• Activation of the amygdala . This subcortical structure plays a major role in processing challenging emotions such as fear. In patients with social anxiety, the amygdala tends to be hyperactivated , which increases the likelihood that neutral situations will be perceived as threatening.
  • Involvement of the hippocampus. Involved in the formation and retrieval of memories, this brain region is especially involved in maintaining the phobia . Harmless a priori memory fragments are responsible for anticipation and fear of future situations.
  • Inhibition of the prefrontal cortex. The one in charge of emotional regulation is also associated with social anxiety. Some studies have shown that the exacerbation of the emotional response to social contexts could deactivate it, preventing reason or objective data from reversing the situation.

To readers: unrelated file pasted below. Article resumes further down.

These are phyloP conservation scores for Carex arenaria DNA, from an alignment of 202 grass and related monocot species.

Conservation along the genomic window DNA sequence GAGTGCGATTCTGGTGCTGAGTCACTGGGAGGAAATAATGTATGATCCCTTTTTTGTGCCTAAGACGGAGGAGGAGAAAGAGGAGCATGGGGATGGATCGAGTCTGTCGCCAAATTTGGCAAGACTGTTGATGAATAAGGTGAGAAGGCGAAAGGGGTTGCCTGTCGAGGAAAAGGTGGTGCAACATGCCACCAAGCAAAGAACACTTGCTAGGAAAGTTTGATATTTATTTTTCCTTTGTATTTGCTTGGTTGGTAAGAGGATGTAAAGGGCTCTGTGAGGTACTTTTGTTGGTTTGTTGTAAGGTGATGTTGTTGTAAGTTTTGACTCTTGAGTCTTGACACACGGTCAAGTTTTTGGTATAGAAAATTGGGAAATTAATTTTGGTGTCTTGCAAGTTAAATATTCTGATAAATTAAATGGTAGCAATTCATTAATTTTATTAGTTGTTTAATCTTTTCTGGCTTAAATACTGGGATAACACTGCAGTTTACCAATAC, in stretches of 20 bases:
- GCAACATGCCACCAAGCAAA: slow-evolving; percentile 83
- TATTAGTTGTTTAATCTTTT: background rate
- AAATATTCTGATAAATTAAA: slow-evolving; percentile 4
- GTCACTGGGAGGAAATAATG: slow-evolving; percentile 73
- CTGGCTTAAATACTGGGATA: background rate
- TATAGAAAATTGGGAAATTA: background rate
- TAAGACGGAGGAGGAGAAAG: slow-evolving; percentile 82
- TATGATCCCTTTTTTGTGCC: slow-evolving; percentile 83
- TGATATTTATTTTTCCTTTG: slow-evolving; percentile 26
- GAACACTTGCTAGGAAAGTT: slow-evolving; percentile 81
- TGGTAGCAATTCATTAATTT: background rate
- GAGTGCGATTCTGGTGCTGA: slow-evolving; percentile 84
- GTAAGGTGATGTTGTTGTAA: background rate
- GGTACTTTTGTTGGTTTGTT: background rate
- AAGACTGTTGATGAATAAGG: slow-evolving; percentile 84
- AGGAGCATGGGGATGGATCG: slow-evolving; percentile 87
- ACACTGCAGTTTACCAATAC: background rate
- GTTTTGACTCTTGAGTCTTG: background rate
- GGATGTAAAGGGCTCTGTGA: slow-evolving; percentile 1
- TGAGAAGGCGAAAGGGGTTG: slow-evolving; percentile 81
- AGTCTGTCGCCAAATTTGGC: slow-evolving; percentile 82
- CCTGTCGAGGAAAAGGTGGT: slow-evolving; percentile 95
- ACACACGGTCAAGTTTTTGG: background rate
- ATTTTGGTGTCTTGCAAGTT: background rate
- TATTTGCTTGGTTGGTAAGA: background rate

• Anomaly in the functioning of neuronal networks involved in social perception and empathy , such as those that include the temporo-parietal areas and the anterior cingulate cortex. They are important for interpreting and responding to social signals, and their alteration can lead the person to misinterpret the intentions and attitudes of others.

Treatment and management

Psychological therapy provides the necessary tools to manage social situations for people with this diagnosis. In some cases, medication is also required if specific events such as a panic attack or an episode of dissociation have occurred.